Monday, December 11, 2006

Producing : Not Always Glamour.. Sometimes God Fear

It’s not always a perfect marriage between producer and a bands personnel or it’s management team and ultimately sometimes the bands following . Even while in The Cars Ric hated the tedious monotous work Mutt Lange had him and his bandmates did during 1984’s Heartbeat City sessions. Even some Cars fan cringe at the sometime mechanical way HBC sounds.

Ric himself has occasionally ran into problems as a producer over the years, most often typified by the publicized falling out between Ric and the group Hanson’s management over the direction of the bands sound on the 2000 album “This Time Around”.

Ric also faced a similar problem a year prior in 1999 when he went behind the boards during the Guided By Voices sessions for their album “Do The Collapse’. GBV is best known as a low fi band fronted by Bob Pollard who had and still have a diehard fan base that loved the band for their bare bones four track album releases.

When it was announced that Ocasek was taking on the GBV project eyebrows were immediately raised. Because of Ric’s big time producer cred many feared GBV would lose the essence of their sound through over production. After it’s release this proved to be true at least in the minds of GBV‘s fans. Their hardcore fans still to this day views Ocasek production on that album with mostly disdain.

The following excerpt explains what GBV’s front man and songwriter Bob Pollard thought of Ocasek's production. The song he mentions in the following article "Hold On Hope" is excellent and I have made it available for download.

Bob Pollard on Ric Ocasek.

I’m a huge Cars fan. Especially the first record—that would probably be in my top 50 albums of all time. I think he did a good job (with us). I listened to Do The Collapse the other day for the first time in a couple of years and I think it’s a really good record. The thing about Ric Ocasek is he still has the same intimidating presence he’s always had. He still comes flamboyantly into the studio with the same kind of stuff he used to wear. It was kind of an intimidating experience, but he was a really nice guy and I appreciate the fact that he showed us the ropes in a big studio. I think we learned a lot from that experience.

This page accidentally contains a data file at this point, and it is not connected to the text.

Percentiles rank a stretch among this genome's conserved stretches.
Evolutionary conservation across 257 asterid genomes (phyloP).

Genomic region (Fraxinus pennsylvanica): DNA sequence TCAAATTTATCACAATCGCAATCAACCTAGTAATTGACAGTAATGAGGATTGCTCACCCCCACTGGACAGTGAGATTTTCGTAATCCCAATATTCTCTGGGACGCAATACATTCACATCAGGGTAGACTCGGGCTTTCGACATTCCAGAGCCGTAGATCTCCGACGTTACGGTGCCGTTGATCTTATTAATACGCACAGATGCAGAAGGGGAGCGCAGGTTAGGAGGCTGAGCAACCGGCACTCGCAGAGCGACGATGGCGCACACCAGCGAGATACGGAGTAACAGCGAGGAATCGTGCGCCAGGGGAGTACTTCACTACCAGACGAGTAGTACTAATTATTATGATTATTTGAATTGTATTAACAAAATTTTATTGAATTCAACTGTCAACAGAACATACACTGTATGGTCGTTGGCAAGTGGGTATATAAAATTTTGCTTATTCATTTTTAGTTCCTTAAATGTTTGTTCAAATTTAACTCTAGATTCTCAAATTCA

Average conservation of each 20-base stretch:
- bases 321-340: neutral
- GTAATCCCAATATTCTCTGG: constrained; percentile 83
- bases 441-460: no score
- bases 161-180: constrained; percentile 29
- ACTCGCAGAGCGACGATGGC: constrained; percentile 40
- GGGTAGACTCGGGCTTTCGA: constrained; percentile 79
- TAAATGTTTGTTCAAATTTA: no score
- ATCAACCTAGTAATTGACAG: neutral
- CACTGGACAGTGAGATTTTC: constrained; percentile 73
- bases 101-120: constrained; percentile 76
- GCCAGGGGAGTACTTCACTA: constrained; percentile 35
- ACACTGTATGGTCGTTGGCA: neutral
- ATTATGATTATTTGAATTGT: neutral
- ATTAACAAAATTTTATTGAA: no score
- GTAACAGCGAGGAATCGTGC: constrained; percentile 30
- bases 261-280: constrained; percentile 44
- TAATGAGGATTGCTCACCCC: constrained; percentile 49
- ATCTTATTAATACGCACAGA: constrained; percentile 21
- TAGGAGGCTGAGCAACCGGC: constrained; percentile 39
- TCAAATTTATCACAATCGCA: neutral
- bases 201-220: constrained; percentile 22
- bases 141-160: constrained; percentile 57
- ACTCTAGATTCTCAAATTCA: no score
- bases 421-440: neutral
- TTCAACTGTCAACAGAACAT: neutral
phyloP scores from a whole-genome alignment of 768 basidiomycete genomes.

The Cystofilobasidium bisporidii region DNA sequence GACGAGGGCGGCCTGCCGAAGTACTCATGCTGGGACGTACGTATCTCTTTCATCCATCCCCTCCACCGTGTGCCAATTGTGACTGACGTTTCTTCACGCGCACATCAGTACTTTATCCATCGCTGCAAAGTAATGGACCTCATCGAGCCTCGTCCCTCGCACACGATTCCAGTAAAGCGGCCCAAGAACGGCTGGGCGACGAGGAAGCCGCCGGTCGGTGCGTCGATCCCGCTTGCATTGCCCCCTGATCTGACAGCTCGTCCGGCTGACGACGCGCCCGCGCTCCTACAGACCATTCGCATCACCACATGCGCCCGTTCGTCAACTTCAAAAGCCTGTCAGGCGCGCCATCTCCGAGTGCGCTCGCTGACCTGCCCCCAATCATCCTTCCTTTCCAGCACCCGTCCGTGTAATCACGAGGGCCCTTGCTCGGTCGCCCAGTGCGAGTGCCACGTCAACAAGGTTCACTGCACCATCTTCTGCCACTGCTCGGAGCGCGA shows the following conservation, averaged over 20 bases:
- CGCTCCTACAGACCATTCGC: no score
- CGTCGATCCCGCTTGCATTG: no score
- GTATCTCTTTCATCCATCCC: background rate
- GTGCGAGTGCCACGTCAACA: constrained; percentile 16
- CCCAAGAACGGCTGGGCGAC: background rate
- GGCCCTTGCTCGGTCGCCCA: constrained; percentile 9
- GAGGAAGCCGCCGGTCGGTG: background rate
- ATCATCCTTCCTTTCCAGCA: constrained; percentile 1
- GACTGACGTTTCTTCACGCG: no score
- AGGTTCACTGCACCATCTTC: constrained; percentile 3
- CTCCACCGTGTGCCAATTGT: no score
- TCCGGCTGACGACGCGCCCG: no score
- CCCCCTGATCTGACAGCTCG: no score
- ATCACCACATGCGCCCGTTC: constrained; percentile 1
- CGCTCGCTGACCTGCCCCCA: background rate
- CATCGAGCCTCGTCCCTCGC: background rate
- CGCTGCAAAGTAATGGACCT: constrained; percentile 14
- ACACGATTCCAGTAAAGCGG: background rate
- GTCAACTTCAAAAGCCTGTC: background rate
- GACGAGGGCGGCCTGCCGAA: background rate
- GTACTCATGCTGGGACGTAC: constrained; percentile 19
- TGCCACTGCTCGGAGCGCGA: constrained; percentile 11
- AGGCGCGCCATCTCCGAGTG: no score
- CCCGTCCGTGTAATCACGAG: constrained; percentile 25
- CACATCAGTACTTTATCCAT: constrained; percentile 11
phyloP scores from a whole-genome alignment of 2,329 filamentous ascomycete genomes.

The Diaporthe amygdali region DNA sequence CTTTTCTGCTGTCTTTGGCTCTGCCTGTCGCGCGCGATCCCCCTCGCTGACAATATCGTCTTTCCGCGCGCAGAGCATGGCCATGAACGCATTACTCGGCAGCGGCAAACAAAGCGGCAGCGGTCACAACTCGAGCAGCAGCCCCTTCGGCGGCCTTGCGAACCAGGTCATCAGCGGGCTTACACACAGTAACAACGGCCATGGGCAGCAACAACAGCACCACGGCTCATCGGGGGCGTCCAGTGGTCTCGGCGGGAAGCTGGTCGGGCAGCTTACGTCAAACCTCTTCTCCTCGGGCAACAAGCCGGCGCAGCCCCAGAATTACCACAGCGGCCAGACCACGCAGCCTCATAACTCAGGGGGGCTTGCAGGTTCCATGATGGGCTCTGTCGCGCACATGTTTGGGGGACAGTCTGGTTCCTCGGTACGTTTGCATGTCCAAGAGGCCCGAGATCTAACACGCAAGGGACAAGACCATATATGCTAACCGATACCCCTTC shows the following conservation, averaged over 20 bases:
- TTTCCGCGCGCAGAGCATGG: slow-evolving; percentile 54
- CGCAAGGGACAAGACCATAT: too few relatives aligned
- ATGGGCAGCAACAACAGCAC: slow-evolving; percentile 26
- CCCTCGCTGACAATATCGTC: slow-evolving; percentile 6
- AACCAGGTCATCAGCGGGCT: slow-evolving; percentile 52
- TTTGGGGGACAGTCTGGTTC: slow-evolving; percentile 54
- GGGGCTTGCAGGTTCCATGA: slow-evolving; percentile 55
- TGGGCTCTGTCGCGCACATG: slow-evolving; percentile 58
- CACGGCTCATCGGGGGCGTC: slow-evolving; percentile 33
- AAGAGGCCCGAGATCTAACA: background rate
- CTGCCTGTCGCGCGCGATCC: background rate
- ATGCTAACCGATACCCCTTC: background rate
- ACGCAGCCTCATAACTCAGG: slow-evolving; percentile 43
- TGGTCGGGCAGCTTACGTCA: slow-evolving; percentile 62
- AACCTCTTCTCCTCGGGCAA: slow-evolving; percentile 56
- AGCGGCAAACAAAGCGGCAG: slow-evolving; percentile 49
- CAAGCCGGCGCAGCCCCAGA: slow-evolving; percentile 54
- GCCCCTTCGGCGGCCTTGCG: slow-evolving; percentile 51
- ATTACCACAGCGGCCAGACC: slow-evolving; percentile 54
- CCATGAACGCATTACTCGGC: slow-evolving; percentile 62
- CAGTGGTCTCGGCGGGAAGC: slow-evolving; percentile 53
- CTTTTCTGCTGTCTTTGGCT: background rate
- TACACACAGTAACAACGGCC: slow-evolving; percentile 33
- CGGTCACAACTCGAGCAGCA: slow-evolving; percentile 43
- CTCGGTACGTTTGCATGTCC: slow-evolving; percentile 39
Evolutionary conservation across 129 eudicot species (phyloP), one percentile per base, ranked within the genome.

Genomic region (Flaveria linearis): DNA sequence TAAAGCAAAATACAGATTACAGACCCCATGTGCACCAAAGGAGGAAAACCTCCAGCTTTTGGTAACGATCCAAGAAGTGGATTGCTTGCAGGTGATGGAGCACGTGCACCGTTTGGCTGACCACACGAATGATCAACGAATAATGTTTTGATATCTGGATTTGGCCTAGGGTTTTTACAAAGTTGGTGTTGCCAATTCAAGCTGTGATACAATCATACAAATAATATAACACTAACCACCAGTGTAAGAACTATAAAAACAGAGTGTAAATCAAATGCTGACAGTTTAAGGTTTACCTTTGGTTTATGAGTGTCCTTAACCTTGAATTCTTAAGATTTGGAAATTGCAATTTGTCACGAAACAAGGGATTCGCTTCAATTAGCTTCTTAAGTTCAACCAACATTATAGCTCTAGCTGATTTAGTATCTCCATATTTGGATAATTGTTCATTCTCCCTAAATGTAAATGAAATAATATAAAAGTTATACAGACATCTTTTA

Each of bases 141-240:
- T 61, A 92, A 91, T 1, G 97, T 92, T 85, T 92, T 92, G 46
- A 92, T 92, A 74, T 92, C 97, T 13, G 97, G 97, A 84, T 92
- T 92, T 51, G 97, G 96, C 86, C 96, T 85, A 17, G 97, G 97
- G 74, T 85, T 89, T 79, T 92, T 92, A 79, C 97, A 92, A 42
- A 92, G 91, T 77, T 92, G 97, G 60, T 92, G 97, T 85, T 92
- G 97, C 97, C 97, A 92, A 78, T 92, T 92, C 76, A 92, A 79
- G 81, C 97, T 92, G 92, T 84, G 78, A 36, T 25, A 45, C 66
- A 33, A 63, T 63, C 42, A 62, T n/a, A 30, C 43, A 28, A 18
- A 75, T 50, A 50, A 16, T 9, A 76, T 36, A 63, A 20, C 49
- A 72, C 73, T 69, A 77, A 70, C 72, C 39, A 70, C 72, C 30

Was “Hold On Hope” one of those songs?

It’s weird, but that wasn’t. “Hold On Hope” was like my own embarrassment. When I was sending all the songs to Ric Ocasek, I would talk to him on the phone three or four times a week and I’d tell him I’d written these new songs and he’d say to send them. When I was waking up one morning I kind of dreamt that chorus, and I thought, “Is that mine or someone else’s?” I told him I wrote this really pretty, ballad-type song, and he said send it, and I said, “Oh, man, it might be kind of embarrassing.” Naturally, he gets it and goes, “Oh, that’s the big one, that’s the monster ballad.” I go, “Oh, shit, here we go.” It got even worse. They did a remix that was really, really, creepy and creamy. I thought it was kind of career-threatening. I went through a complete tug-of-war with the label about that song. So, though it seems like that was one of the pop songs they coerced me into writing, no, that was my own thing.

Guided By Voices - Hold On Hope

No comments: